World Cuisine - Sweden
It is almost the end of summer in the northern hemisphere, and feels a bit melancholy as children start preparing for school, and we feel the change in the smell of the air. We also enter the season of lingonberries in Sweden. I really appreciate the Swedish culture of Allemansrätten, the right of public access – gives everyone the right to enjoy Sweden’s outdoors. It allows the public to roam freely, even on private land, to camp overnight and to pick mushrooms and berries. you can read more about it in this article. Anyone can come home with a basket full of lingonberries and use them on… well, anything! In the article above, you can see that lingonberry sauce is a little bit like ketchup in the US, slightly sweet and tart, and goes with everything. The famous dish of “Swedish meatball” is often served with a cream sauce accompanied by lingonberry sauce, boiled potatoes and a side of hard-boiled egg. It can also be accompanied with any fish dish, great with salmon, or on Swedish pancakes. In my mind, it is a bit different from fruit jam.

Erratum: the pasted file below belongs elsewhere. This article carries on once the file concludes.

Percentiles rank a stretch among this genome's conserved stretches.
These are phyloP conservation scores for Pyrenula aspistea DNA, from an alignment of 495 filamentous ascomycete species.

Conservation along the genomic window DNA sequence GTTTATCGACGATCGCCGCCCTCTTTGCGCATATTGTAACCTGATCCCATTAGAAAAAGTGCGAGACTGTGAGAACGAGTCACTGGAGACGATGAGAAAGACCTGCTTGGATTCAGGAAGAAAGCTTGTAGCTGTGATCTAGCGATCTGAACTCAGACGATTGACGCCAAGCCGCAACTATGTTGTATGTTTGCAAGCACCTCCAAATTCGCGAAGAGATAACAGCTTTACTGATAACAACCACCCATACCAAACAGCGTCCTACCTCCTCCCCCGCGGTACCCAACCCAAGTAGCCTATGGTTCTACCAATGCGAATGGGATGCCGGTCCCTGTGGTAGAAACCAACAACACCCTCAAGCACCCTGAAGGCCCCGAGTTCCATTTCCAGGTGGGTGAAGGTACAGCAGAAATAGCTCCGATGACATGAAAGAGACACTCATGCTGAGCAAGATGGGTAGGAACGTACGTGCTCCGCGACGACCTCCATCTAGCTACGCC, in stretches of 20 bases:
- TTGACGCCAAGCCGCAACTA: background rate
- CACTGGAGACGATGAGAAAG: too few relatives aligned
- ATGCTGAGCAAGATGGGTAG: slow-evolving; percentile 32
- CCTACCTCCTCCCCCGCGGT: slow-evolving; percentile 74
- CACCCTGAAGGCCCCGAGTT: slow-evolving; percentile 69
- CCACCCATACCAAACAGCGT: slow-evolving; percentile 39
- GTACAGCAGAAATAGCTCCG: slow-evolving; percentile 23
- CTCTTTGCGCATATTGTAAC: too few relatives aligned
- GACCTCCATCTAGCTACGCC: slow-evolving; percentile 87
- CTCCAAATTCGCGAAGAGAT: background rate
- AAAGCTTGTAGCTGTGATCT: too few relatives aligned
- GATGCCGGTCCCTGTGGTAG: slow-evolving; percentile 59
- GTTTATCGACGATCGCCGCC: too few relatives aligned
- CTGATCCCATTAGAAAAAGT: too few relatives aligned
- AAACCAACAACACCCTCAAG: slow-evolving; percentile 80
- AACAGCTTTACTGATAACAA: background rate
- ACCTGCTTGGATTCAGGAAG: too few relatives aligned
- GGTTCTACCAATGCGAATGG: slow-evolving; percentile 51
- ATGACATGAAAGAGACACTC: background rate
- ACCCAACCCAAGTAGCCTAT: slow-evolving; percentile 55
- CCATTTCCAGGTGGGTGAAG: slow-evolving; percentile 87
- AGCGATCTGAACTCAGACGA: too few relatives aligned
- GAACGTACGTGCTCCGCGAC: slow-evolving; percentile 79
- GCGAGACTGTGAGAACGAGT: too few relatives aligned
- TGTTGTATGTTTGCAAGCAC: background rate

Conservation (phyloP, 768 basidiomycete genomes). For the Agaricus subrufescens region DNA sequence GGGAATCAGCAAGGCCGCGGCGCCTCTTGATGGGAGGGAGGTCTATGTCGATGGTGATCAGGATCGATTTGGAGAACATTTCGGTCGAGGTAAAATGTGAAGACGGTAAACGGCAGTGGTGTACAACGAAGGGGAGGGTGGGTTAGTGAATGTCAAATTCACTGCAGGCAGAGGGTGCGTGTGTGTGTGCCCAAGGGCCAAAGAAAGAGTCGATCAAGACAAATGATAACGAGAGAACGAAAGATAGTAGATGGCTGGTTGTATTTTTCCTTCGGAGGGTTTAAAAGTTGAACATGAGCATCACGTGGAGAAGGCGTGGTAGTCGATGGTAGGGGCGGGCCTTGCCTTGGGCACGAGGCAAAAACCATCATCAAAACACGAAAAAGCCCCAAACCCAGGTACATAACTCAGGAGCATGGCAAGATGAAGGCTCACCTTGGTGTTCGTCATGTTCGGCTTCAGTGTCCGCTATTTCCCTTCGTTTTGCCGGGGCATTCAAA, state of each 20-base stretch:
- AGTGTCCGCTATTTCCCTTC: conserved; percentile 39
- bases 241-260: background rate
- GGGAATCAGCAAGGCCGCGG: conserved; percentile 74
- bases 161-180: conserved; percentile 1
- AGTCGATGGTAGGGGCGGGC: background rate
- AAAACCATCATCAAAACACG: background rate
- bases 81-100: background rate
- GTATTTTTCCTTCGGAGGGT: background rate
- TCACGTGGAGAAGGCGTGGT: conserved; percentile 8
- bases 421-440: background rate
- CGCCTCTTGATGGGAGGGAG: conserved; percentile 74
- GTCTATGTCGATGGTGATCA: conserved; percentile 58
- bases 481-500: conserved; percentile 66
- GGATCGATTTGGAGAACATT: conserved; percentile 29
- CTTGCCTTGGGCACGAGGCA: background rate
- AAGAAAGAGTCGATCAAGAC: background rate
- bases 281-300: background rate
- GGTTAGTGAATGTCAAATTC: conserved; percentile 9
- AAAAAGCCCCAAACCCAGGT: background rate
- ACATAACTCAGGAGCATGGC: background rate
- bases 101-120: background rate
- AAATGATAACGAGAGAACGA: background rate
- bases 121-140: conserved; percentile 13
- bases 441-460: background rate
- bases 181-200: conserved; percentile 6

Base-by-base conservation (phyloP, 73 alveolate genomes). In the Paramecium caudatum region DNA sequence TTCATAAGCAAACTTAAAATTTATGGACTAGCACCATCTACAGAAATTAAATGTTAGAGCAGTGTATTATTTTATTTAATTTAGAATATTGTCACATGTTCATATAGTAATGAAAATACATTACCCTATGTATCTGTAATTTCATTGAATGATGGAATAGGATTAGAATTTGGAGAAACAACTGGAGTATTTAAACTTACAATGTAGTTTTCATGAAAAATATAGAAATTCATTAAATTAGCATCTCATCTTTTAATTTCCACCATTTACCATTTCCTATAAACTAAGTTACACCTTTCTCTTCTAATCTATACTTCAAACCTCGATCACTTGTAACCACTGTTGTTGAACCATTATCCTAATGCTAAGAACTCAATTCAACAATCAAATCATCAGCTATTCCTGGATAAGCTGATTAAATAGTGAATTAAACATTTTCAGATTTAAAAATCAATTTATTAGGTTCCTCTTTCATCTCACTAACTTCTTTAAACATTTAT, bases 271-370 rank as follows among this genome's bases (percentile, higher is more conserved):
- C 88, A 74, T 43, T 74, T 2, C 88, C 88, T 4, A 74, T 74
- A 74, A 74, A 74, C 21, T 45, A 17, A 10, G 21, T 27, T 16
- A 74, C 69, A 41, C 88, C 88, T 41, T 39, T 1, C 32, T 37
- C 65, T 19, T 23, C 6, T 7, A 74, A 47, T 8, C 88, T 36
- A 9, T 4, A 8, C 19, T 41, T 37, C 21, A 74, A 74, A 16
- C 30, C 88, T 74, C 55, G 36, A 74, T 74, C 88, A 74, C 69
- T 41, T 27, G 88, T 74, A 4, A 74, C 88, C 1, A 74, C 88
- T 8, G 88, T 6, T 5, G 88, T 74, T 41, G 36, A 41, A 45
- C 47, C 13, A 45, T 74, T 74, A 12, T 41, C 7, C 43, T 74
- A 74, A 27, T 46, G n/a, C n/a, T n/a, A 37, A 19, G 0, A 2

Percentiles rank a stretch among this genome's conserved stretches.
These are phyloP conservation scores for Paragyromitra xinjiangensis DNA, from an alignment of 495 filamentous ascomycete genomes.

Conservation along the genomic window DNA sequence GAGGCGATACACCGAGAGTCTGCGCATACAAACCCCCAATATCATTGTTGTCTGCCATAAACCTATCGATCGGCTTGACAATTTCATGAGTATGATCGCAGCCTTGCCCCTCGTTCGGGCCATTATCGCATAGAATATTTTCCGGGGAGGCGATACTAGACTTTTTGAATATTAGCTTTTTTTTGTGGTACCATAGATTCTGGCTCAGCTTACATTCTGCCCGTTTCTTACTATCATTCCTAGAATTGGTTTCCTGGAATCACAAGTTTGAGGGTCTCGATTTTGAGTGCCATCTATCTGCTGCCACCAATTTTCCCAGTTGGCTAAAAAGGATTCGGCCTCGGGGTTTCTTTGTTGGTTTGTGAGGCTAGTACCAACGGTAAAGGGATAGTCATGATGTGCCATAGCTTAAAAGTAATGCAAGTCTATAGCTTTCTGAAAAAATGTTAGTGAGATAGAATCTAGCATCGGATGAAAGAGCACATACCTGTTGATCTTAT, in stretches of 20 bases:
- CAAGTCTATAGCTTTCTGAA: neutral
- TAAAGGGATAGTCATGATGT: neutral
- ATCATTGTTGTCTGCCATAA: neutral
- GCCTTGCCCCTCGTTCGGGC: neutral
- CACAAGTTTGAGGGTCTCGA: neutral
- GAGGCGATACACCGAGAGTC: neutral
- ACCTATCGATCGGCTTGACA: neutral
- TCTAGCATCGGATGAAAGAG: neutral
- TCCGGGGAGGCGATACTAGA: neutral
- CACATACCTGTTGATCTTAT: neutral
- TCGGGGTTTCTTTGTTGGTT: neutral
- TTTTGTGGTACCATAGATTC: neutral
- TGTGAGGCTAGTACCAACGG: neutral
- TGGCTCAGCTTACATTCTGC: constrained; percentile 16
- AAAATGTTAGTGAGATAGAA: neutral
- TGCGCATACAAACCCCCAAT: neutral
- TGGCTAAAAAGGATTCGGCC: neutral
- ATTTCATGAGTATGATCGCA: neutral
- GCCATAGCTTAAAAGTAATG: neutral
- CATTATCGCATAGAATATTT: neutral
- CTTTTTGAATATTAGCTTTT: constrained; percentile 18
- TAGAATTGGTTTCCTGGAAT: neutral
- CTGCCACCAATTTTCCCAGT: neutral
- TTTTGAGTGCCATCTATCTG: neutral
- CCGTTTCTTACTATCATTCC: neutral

The recipe for lingonberry sauce is quite simple, just wash the berries, drain them, cook on medium heat, add sugar, mix and pronto! Each family will have their preference of sweet/tart balance.
How about Swedish meatballs though? What makes them Swedish, and what is in the cream sauce? Well, here is an excellent recipe to try making them at home, instead of stopping by at the IKEA dining area…
Enjoy the last bit of summer, and get ready to welcome the crisp autumn weather with grace and a smile!
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